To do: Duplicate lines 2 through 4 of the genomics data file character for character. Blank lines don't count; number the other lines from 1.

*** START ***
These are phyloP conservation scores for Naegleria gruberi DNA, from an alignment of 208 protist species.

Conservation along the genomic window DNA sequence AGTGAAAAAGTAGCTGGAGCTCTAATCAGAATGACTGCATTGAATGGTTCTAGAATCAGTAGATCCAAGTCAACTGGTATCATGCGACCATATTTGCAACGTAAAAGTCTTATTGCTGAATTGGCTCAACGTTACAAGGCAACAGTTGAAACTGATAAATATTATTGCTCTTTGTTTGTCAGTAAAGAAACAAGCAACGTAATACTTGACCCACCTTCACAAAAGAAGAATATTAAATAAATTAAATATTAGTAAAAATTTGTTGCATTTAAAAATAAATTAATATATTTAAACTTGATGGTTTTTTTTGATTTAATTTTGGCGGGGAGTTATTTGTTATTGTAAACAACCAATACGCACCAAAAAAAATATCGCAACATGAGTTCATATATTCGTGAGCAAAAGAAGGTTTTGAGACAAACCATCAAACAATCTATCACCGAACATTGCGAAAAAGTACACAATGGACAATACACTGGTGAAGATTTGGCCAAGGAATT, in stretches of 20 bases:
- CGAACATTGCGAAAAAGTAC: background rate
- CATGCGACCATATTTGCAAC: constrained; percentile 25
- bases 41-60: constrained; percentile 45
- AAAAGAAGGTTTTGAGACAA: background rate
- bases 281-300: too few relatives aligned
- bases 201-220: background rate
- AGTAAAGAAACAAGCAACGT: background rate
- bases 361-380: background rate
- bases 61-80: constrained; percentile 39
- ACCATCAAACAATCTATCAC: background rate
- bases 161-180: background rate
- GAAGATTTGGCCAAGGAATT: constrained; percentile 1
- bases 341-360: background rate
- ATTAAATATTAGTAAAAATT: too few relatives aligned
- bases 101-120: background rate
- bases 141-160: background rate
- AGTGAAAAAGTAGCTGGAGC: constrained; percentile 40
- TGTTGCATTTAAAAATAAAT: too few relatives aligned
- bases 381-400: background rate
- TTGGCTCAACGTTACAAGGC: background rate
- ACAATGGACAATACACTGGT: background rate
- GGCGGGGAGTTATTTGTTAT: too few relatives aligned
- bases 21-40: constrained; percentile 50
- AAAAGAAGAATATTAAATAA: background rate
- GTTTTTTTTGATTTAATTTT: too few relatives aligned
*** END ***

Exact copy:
Conservation along the genomic window DNA sequence AGTGAAAAAGTAGCTGGAGCTCTAATCAGAATGACTGCATTGAATGGTTCTAGAATCAGTAGATCCAAGTCAACTGGTATCATGCGACCATATTTGCAACGTAAAAGTCTTATTGCTGAATTGGCTCAACGTTACAAGGCAACAGTTGAAACTGATAAATATTATTGCTCTTTGTTTGTCAGTAAAGAAACAAGCAACGTAATACTTGACCCACCTTCACAAAAGAAGAATATTAAATAAATTAAATATTAGTAAAAATTTGTTGCATTTAAAAATAAATTAATATATTTAAACTTGATGGTTTTTTTTGATTTAATTTTGGCGGGGAGTTATTTGTTATTGTAAACAACCAATACGCACCAAAAAAAATATCGCAACATGAGTTCATATATTCGTGAGCAAAAGAAGGTTTTGAGACAAACCATCAAACAATCTATCACCGAACATTGCGAAAAAGTACACAATGGACAATACACTGGTGAAGATTTGGCCAAGGAATT, in stretches of 20 bases:
- CGAACATTGCGAAAAAGTAC: background rate
- CATGCGACCATATTTGCAAC: constrained; percentile 25